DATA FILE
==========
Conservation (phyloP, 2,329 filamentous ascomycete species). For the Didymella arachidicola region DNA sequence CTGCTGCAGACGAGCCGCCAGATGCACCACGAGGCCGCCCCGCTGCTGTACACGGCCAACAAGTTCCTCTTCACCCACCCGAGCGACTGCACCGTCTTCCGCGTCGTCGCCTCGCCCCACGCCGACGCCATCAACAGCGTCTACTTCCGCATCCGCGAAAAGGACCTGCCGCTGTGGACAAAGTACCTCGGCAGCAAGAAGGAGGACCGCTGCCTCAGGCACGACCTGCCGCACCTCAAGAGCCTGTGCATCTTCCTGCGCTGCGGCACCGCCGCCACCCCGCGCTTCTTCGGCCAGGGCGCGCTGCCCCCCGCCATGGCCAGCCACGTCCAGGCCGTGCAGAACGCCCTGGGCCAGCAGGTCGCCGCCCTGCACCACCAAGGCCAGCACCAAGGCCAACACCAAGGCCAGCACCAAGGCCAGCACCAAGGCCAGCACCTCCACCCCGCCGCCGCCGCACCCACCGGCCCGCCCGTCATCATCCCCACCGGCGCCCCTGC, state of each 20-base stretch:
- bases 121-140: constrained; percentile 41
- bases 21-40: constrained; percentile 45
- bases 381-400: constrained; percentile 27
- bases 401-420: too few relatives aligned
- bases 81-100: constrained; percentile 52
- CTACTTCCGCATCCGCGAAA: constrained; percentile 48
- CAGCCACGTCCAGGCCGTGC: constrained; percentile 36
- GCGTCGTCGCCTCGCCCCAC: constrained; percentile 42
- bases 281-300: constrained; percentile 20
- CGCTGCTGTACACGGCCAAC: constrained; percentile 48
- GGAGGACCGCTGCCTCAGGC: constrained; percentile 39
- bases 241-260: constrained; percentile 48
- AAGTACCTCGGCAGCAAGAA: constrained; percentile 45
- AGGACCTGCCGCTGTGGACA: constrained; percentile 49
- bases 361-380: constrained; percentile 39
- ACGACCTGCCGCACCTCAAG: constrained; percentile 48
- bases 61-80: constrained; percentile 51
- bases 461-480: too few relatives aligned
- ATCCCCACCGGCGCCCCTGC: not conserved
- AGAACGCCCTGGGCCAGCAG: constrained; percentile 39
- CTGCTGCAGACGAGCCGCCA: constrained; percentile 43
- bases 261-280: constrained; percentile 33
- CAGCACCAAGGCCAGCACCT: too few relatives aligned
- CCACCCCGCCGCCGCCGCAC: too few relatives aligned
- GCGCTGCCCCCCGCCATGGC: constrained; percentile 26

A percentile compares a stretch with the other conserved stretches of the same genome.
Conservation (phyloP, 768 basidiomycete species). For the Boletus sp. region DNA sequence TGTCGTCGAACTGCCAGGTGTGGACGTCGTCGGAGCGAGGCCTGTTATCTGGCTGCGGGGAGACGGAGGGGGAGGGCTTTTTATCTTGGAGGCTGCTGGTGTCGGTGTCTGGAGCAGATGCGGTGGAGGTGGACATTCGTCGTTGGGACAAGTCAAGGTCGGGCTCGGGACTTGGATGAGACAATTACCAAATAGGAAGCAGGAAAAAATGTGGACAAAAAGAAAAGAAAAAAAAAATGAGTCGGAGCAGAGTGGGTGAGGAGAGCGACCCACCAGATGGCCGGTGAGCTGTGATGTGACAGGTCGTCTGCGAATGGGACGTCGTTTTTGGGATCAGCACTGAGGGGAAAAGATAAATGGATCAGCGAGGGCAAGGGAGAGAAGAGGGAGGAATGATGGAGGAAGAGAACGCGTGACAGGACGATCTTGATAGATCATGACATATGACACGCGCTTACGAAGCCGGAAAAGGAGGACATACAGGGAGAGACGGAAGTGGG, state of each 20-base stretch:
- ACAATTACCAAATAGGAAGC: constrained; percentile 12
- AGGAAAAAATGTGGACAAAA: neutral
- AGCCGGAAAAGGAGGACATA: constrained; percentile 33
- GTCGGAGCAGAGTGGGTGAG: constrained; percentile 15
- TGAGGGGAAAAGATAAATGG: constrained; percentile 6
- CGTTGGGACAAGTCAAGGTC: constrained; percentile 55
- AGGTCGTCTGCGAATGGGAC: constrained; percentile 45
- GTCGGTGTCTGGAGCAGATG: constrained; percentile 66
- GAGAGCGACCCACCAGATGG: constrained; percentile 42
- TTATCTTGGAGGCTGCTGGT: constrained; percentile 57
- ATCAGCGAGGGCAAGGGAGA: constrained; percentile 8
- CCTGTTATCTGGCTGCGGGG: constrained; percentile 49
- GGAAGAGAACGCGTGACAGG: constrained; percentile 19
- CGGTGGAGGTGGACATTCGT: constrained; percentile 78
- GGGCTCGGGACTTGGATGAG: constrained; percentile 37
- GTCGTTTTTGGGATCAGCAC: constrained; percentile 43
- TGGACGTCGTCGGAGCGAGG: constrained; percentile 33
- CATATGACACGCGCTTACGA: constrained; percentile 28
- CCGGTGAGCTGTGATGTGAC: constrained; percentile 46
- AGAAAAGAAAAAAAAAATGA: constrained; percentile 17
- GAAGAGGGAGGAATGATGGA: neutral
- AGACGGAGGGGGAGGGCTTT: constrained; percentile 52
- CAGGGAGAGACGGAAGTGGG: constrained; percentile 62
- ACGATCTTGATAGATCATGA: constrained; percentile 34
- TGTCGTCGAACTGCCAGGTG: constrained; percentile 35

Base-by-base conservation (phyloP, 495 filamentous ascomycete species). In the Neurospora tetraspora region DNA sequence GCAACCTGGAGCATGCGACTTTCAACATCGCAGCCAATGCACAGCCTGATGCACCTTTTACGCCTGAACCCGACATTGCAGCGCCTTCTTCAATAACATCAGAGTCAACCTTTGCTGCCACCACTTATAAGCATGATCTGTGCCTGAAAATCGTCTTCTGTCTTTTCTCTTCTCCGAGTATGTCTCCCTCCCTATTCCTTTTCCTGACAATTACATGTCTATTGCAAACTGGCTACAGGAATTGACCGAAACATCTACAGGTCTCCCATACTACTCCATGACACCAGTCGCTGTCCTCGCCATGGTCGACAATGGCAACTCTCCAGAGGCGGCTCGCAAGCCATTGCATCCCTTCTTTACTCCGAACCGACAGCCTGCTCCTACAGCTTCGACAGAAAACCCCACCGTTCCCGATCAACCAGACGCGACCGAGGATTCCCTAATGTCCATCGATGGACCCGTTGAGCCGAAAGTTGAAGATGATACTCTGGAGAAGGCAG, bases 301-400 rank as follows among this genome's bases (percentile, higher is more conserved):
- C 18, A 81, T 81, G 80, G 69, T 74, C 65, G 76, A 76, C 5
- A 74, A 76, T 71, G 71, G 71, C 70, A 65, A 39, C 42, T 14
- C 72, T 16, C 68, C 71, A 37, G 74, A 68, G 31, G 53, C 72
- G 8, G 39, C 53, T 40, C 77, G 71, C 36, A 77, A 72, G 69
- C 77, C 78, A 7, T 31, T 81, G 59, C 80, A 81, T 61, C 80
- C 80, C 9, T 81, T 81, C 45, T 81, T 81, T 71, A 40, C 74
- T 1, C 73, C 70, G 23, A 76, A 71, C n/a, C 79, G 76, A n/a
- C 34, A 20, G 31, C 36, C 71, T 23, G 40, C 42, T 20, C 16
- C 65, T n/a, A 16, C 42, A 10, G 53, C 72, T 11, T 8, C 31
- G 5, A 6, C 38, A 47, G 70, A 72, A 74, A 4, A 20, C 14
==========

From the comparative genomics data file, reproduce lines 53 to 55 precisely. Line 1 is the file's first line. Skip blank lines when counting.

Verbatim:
- TGTCGTCGAACTGCCAGGTG: constrained; percentile 35

Base-by-base conservation (phyloP, 495 filamentous ascomycete species). In the Neurospora tetraspora region DNA sequence GCAACCTGGAGCATGCGACTTTCAACATCGCAGCCAATGCACAGCCTGATGCACCTTTTACGCCTGAACCCGACATTGCAGCGCCTTCTTCAATAACATCAGAGTCAACCTTTGCTGCCACCACTTATAAGCATGATCTGTGCCTGAAAATCGTCTTCTGTCTTTTCTCTTCTCCGAGTATGTCTCCCTCCCTATTCCTTTTCCTGACAATTACATGTCTATTGCAAACTGGCTACAGGAATTGACCGAAACATCTACAGGTCTCCCATACTACTCCATGACACCAGTCGCTGTCCTCGCCATGGTCGACAATGGCAACTCTCCAGAGGCGGCTCGCAAGCCATTGCATCCCTTCTTTACTCCGAACCGACAGCCTGCTCCTACAGCTTCGACAGAAAACCCCACCGTTCCCGATCAACCAGACGCGACCGAGGATTCCCTAATGTCCATCGATGGACCCGTTGAGCCGAAAGTTGAAGATGATACTCTGGAGAAGGCAG, bases 301-400 rank as follows among this genome's bases (percentile, higher is more conserved):
- C 18, A 81, T 81, G 80, G 69, T 74, C 65, G 76, A 76, C 5